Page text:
Wednesday, November 21, 2012

Southeast

A world apart...
 

Some would argue that Southeast Alaska has two seasons: wet and wetter. Water defines life in Southeast, from the way we dress and work to the way we travel.

While the rest of Alaska speaks of ‘Outside’, in Southeast the equivalent term is the ‘Mainland’ – a mindset any Hawaiian could relate to. Only three of the many towns and villages of Southeast are connected to the mainland via a road, every other community – including the state capitol, Juneau – requires some form of boat or airplane ride to get there.

The state ferry system, the Alaska Marine Highway, is a lifeline for visitors and locals alike. These ‘Blue Canoes’ haul everything from summer tourists to school basketball teams, vans of produce to cement mixers. If it needs to be shipped, the ferry is one of just three options. Every stitch of clothing (unless you wear buckskin or tanned salmon hide), every vehicle, every gallon of milk at the store – all of it - is shipped into the region.

Most freight arrives via a barge – and the lion’s share comes from Seattle.

Some consider Southeast another suburb of Seattle – with the added bonus of not having to pay Washington sales tax (however what you save on taxes doesn’t offset the cost of the commute). We do more shopping there than in Anchorage, although if one does end up in Anchorage you can bet that we’ll fill those three free bags (Alaska Airlines allows three free bags, up to 50 lbs each, on all in-state travel) to their weight limit. Forget Samsonite, luggage in Southeast is often a set of beautifully matched Rubbermaid totes – they’re inexpensive, lightweight and, best of all, rainproof.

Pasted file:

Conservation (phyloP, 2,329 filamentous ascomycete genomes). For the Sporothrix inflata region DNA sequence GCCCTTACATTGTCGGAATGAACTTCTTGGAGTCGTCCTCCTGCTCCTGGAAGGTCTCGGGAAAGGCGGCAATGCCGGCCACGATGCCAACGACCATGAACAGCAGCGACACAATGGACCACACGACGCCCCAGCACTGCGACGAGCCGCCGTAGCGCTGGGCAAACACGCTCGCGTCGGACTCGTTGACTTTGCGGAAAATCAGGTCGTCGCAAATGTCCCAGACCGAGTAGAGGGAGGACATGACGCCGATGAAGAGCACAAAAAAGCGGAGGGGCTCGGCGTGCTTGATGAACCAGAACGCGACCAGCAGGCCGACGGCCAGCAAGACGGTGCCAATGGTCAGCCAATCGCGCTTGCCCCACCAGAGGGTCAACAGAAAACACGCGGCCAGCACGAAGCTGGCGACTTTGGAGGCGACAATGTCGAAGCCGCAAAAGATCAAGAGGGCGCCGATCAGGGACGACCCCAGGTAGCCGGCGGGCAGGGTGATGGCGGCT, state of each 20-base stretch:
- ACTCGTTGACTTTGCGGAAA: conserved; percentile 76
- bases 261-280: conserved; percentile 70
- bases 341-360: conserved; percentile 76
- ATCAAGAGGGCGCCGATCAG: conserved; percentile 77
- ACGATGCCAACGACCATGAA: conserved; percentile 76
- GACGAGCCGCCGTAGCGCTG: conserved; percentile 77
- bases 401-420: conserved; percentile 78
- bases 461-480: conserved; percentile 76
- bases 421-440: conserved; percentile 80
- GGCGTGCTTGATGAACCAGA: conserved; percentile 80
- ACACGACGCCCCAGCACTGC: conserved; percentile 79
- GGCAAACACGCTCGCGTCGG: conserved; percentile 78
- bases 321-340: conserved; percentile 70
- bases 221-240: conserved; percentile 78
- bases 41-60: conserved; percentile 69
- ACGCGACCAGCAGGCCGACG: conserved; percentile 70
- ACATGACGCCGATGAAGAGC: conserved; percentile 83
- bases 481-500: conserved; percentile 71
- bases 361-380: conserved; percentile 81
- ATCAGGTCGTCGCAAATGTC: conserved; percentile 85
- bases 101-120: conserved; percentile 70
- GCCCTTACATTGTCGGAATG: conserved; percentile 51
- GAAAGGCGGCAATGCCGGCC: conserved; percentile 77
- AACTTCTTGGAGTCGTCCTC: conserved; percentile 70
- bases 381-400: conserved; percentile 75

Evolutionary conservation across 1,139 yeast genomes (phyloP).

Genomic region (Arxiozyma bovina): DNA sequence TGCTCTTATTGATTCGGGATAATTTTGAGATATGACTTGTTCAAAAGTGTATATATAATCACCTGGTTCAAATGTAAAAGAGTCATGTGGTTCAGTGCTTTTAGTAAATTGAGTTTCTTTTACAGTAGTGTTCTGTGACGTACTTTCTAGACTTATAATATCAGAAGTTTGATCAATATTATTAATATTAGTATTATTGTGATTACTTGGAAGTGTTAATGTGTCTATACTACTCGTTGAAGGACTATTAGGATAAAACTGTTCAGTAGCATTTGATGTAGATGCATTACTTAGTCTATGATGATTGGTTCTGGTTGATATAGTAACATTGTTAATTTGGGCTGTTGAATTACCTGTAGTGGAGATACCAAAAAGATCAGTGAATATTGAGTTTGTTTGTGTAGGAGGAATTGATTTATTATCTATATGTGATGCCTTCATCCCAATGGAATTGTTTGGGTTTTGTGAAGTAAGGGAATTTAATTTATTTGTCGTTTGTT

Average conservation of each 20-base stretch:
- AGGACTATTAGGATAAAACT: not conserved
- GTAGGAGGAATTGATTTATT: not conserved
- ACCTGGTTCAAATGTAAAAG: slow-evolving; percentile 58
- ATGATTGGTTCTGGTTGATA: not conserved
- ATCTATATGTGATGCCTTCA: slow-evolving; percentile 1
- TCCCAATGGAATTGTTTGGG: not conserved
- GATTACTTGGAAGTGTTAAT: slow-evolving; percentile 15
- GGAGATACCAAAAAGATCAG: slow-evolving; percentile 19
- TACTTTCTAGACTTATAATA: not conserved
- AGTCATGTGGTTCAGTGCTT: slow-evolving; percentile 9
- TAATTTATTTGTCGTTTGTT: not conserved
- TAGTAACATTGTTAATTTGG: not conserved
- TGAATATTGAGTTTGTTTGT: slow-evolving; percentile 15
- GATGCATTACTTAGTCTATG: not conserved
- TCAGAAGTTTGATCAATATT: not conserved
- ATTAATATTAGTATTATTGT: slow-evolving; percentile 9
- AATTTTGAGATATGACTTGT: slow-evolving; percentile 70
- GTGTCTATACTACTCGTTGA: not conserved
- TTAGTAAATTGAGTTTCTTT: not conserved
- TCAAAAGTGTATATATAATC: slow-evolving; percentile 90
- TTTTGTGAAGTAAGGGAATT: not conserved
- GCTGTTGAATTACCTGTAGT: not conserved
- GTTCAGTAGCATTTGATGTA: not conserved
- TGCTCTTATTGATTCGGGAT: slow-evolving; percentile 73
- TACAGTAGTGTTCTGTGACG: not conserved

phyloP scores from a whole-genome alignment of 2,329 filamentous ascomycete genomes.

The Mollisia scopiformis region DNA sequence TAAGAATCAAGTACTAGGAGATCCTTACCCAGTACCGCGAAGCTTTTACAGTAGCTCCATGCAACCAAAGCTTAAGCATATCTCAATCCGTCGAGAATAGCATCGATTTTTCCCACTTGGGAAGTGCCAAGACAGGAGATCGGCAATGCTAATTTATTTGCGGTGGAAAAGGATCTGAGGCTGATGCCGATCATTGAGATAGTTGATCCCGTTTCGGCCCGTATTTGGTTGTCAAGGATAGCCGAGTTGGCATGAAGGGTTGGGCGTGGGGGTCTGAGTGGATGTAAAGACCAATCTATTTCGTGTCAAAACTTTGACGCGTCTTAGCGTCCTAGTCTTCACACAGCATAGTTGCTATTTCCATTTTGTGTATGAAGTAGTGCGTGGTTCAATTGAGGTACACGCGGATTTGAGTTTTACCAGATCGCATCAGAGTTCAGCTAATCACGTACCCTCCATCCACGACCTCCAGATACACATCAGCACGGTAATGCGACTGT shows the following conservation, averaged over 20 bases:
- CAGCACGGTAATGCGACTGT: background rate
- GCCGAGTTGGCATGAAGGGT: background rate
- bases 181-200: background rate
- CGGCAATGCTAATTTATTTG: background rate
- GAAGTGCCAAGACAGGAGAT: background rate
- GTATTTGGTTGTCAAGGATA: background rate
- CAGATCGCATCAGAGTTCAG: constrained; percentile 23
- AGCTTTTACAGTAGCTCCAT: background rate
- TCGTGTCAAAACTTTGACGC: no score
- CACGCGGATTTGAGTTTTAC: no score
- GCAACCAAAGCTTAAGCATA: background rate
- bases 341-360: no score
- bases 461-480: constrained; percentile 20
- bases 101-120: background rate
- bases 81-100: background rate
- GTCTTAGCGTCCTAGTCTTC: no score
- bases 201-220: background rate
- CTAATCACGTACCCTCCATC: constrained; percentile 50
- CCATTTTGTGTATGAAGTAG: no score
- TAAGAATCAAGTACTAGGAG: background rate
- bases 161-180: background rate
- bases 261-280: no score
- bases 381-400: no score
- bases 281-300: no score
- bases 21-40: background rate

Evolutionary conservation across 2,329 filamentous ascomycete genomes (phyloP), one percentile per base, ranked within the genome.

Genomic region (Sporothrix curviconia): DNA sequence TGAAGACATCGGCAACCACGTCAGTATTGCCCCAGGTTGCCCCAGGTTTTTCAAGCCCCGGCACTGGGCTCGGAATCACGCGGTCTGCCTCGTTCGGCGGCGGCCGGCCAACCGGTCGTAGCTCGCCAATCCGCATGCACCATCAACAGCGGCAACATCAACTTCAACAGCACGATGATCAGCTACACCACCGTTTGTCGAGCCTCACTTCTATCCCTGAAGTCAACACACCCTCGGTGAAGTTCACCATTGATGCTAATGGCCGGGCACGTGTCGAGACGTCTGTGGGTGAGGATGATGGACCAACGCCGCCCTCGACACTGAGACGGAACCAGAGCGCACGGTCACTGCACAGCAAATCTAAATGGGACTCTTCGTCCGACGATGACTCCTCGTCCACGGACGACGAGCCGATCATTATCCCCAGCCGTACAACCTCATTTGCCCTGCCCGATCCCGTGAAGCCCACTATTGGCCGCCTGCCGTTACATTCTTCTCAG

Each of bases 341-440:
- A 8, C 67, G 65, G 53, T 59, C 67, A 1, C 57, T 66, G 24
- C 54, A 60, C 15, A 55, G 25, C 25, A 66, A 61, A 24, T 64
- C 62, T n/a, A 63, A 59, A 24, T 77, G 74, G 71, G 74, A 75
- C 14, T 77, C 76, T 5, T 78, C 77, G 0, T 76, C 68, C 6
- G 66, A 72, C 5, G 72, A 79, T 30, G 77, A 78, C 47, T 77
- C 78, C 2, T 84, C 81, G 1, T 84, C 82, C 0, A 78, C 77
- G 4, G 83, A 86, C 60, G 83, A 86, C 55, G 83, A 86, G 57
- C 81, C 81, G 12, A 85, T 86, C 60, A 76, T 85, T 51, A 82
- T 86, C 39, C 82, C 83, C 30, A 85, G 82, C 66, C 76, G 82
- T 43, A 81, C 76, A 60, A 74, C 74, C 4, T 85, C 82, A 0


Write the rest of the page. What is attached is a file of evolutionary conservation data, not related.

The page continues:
Speaking of air travel, around here fish fly first class. It’s one of the few places in the world where ‘combi’ aircraft are still used. In a combi, the front half of the jet is taken up by ‘igloos’ – storage containers that only resemble an igloo if you’ve had one too many slugs of orange juice (most flights in Southeast are too short for a full beverage service – and forget about a proper meal). It has to be one of the few places in the world where a scheduled jet flight can be as short as 15 minutes (that same flight can last an hour if the weather is bad with a missed approach). Passengers fly in the ‘back of the bus’ – which also means deplaning into whatever form of rain is falling at the time since only two airports in Southeast have those cozy little tunnels found at airports elsewhere.

If the jet has a mechanical issue and the ferry schedule is no help, you might find yourself on a floatplane. For many of the smaller communities, small planes serve as transportation, mail carriers, ambulances and a way ‘off the rock’.

Getting off the rock can be important in February when you’re fed up with the freeze, thaw cycle that is winter in Southeast. Up north they complain about breakup – a two or three week period of time when winter is dissolving into an icy, slushy mess that soon blossoms into spring – in Southeast winter IS breakup.

Common dress in Southeast is Xtratuffs (brown rubber boots) and a ‘halibut jacket’ – a heavy woolen shirt that could be either shirt or jacket. If you don’t mind being marked as an ‘outsider’, by all means, wear that suit or skirt and heels, just watch your step on the float – those gaps in the boards will kill a pair of heels faster than a gravel road – which we’ve also got plenty of.